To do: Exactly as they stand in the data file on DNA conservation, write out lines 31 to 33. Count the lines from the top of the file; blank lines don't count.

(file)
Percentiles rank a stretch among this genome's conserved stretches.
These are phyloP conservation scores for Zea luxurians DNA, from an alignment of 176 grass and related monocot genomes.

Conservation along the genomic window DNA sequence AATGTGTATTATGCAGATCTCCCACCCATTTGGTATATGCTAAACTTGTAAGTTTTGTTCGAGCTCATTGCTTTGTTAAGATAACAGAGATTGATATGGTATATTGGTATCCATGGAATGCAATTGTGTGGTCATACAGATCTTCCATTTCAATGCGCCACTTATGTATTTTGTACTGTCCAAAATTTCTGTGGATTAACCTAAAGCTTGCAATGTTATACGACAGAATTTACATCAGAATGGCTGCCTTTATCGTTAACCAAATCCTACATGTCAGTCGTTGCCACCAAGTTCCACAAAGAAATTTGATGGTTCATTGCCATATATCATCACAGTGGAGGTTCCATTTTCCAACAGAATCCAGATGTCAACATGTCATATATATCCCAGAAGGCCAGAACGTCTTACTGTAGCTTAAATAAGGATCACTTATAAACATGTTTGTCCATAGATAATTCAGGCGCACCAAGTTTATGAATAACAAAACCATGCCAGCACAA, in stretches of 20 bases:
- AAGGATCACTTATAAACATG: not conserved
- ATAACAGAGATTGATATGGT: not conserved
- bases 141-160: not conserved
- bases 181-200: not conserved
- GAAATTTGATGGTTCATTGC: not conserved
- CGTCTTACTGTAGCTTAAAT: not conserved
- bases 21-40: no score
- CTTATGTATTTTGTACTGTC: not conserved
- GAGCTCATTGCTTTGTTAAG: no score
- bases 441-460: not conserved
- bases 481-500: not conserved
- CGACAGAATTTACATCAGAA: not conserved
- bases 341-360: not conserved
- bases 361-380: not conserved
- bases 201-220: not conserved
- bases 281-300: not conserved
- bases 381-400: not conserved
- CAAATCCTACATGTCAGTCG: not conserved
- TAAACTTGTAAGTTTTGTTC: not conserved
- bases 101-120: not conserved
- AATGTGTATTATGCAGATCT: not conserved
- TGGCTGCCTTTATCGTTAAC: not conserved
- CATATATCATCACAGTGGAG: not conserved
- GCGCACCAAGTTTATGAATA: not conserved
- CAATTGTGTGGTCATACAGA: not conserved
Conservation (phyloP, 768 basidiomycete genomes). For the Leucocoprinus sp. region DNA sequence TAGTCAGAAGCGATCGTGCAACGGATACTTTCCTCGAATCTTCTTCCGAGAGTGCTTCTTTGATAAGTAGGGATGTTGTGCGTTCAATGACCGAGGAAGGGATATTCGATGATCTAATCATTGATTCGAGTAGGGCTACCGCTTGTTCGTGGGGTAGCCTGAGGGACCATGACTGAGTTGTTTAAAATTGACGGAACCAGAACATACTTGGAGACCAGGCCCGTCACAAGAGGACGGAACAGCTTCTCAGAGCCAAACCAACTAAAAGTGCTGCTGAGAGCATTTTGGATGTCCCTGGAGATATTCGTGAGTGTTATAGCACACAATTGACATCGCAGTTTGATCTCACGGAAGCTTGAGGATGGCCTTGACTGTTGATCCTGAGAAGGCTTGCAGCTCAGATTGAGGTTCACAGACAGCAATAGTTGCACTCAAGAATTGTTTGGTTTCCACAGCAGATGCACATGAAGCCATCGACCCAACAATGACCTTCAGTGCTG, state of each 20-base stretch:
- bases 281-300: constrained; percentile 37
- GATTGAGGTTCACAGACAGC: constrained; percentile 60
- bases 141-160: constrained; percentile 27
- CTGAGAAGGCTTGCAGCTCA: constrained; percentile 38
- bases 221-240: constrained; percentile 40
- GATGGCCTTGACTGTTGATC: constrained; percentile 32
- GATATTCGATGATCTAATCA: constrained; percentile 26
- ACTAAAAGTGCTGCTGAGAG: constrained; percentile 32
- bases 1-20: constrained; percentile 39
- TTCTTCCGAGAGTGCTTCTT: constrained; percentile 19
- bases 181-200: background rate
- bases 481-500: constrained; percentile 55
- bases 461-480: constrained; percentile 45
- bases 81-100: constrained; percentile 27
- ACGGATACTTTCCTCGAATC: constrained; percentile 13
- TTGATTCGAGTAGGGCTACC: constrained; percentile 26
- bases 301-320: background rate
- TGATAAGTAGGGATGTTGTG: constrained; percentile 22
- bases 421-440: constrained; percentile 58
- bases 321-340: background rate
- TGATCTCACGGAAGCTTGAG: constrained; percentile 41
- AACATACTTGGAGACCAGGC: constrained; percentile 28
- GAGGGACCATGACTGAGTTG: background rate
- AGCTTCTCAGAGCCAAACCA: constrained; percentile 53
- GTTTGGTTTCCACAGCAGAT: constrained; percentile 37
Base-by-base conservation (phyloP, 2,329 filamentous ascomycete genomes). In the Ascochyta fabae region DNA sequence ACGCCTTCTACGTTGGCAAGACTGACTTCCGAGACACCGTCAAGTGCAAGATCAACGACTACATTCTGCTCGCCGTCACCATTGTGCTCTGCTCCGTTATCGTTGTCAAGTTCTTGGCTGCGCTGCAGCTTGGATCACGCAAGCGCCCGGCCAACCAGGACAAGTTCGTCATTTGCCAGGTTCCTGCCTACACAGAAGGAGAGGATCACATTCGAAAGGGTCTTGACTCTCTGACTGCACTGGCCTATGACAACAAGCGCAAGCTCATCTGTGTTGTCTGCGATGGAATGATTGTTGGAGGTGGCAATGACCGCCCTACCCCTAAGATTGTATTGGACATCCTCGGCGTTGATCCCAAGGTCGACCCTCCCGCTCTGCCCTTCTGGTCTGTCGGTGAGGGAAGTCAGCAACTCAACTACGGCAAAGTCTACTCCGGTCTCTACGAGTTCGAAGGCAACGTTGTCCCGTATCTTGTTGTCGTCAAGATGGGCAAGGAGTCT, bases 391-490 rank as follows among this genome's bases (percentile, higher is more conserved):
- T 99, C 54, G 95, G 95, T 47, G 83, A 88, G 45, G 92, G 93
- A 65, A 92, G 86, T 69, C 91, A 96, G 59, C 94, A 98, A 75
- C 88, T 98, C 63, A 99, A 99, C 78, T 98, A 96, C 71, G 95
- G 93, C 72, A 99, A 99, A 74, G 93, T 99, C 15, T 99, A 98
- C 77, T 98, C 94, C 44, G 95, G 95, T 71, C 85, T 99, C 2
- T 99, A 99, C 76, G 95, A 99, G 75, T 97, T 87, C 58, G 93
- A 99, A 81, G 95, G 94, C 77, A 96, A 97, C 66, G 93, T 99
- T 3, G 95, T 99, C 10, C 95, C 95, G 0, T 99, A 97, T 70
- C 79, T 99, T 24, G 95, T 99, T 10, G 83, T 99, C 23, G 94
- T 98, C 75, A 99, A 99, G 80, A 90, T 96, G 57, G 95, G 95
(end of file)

- GATTGAGGTTCACAGACAGC: constrained; percentile 60
- bases 141-160: constrained; percentile 27
- CTGAGAAGGCTTGCAGCTCA: constrained; percentile 38